When we look at the homework performance of the online students, the scene is totally different from that of traditional students. Traditional students used to complete their homework individually and prepare their notes secretly so that no other student could compete with them.

Representative Image.

But our new online students are friendly with each other in this matter and just one hardworking student completes their homework and shares its images with their other mates. But, to the teachers’ surprise, every student appears in the next online class with their readymade homework, which totally lacks individuality and originality.

Finally, our traditional students had to work hard for appearing in the annual examinations. They had to study 24 hours a day to secure high marks, but securing marks in online examinations is the easiest thing for modern online students. As soon as the teacher sends a link for the question paper to the online students, they swiftly search for the answers on Google and their textbooks and send back their answer scripts before the allotted time.

At this stage, some online students find themselves lucky enough as their family members are much cooperative with them in this connection and help them in searching the answers on the internet and later feel proud for their collaborative success.

Online copying in the examination and sharing photocopies of their answer scripts through various media is a friendly gesture of online students towards their fellow beings.

We all are aware of the fact that the pandemic has not ended yet and it will take a long time for the re-opening of educational institutions. So currently, there is no scope for a real teaching-learning process and we have to go with virtual methods. Our traditional students have to remain in the absentia mode for the time being due to the pandemic and we have to go with the online students.

But a question arises. How long will our online students make fun of the online teaching-learning process and when will they be serious about it? How long will they go in their life with their easy earned success? They need to take this process in a serious tune and inculcate and redevelop their moral values.

Discipline and mutual interaction in online classes are a must for a smooth and fruitful online teaching-learning process; otherwise, all this is going in vain. They have to awaken their consciousness and be honest with their online studies. They must bear in mind that they are cheating themselves in the long run and ruining their career by cheating in online classes and examinations.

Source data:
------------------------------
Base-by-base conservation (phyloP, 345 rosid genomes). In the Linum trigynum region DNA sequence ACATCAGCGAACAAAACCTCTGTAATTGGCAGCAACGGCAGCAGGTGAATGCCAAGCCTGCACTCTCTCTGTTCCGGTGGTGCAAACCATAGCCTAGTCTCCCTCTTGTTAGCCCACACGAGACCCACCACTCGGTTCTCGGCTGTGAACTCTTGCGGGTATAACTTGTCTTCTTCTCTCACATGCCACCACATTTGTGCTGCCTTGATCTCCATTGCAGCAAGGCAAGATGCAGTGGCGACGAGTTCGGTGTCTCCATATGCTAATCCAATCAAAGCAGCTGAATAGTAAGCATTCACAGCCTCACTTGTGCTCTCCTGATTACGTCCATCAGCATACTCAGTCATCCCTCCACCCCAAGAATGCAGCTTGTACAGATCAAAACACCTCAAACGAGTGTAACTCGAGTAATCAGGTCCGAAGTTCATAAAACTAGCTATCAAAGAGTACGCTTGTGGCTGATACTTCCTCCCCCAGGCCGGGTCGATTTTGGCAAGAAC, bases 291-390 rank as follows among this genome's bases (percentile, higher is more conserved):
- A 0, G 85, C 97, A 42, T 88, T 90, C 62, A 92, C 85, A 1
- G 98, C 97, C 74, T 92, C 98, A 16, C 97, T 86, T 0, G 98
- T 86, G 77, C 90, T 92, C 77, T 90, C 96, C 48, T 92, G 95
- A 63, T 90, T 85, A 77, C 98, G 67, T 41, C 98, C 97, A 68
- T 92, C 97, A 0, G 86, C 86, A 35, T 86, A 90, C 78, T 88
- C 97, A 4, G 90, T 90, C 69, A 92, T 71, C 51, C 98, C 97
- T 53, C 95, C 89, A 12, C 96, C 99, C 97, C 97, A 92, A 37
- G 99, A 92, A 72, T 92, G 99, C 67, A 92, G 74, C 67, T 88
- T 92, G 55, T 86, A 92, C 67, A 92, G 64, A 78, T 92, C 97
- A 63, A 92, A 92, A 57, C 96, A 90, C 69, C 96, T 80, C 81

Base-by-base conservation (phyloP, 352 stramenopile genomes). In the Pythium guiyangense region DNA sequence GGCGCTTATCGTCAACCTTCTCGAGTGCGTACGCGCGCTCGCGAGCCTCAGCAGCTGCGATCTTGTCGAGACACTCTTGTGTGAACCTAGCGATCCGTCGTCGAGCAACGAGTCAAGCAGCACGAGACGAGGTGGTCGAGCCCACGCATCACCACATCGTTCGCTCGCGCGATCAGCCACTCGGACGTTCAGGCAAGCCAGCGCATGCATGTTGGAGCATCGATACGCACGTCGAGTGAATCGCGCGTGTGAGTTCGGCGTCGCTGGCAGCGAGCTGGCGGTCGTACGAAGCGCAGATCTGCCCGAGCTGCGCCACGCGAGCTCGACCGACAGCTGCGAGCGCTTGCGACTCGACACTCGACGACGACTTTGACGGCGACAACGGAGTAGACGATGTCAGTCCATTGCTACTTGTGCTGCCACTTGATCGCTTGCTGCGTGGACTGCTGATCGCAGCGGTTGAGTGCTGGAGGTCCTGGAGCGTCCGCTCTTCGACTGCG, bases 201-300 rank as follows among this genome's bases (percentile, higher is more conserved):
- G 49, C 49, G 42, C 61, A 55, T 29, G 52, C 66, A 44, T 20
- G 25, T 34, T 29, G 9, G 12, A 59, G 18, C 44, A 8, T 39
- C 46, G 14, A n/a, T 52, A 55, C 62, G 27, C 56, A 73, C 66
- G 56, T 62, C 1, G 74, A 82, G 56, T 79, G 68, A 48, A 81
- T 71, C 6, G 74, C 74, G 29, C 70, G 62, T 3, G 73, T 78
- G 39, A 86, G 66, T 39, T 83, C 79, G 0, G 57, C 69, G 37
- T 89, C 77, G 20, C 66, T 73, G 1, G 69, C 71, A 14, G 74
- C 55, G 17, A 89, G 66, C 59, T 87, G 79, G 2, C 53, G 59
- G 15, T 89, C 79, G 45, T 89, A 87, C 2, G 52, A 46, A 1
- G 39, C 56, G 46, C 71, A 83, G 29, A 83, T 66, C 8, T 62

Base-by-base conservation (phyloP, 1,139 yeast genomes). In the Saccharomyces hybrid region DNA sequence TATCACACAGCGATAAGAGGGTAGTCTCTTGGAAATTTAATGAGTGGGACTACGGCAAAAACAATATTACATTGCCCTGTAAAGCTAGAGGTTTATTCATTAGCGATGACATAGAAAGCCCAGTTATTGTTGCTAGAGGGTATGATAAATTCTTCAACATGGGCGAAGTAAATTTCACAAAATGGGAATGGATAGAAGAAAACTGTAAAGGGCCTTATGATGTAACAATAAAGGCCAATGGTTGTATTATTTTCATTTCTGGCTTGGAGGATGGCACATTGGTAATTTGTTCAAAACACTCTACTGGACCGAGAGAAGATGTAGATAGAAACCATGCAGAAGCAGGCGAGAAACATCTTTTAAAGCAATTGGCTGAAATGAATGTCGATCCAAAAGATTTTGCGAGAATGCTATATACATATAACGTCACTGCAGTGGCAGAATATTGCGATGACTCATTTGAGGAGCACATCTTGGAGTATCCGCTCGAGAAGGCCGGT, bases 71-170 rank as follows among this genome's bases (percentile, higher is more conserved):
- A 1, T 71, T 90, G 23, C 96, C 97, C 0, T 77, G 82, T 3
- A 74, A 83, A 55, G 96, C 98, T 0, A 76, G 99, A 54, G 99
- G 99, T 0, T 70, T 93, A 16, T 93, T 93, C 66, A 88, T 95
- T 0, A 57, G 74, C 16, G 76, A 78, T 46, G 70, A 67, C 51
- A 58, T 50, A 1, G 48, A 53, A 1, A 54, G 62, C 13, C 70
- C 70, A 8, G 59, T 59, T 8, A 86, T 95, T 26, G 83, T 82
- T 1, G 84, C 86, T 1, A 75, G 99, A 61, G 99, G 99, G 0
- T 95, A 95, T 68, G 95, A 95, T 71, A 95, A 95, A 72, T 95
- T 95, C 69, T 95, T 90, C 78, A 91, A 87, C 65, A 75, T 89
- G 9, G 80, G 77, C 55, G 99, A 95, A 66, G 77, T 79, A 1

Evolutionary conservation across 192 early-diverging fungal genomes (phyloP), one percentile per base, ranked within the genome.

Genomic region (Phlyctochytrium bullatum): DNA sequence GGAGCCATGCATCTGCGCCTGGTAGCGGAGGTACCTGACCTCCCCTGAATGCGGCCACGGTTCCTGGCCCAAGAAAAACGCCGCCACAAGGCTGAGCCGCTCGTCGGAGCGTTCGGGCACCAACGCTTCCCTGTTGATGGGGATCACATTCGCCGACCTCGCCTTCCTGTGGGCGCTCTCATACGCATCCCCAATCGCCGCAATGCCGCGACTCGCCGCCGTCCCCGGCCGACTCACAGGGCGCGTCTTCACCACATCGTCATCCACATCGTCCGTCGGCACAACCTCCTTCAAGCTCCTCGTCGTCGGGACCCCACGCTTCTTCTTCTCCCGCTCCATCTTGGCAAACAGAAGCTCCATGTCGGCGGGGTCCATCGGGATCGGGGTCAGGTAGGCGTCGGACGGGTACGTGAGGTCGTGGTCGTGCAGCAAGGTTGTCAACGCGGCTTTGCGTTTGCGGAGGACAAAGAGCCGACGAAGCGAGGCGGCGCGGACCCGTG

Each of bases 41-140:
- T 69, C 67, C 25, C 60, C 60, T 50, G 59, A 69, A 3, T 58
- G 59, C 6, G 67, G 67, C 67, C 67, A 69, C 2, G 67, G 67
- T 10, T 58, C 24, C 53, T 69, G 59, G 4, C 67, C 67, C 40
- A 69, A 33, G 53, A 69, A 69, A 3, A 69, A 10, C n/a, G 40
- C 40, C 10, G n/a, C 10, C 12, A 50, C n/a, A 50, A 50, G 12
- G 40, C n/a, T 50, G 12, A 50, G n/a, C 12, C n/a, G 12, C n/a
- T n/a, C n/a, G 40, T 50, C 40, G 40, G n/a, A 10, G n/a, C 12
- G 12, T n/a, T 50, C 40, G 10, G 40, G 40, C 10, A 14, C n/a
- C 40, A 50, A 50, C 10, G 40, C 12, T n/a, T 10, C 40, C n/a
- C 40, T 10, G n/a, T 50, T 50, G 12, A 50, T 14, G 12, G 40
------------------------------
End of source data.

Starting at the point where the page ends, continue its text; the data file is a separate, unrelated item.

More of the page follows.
Our online students must remember that the future examinations of their lives are not as easy as their online examinations. Rather they have to work hard to be successful in their lives as they are living in a world where competition is the talk of every tongue.

The author is a member of the JKIFTS Columnists Council and can be reached at rather1294@gmail.com.

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An ambassador and trained facilitator under Eco Femme (a social enterprise working towards menstrual health in south India), Sanjina is also an active member of the MHM Collective- India and Menstrual Health Alliance- India. She has conducted Menstrual Health sessions in multiple government schools adopted by Rotary District 3240 as part of their WinS project in rural Bengal. She has also delivered training of trainers on SRHR, gender, sexuality and Menstruation for Tomorrow’s Foundation, Vikramshila Education Resource Society, Nirdhan trust and Micro Finance, Tollygunj Women In Need, Paint It Red in Kolkata.

Now as an MH Fellow with YKA, she’s expanding her impressive scope of work further by launching a campaign to facilitate the process of ensuring better menstrual health and SRH services for women residing in correctional homes in West Bengal. The campaign will entail an independent study to take stalk of the present conditions of MHM in correctional homes across the state and use its findings to build public support and political will to take the necessary action.

Saurabh has been associated with YKA as a user and has consistently been writing on the issue MHM and its intersectionality with other issues in the society. Now as an MHM Fellow with YKA, he’s launched the Right to Period campaign, which aims to ensure proper execution of MHM guidelines in Delhi’s schools.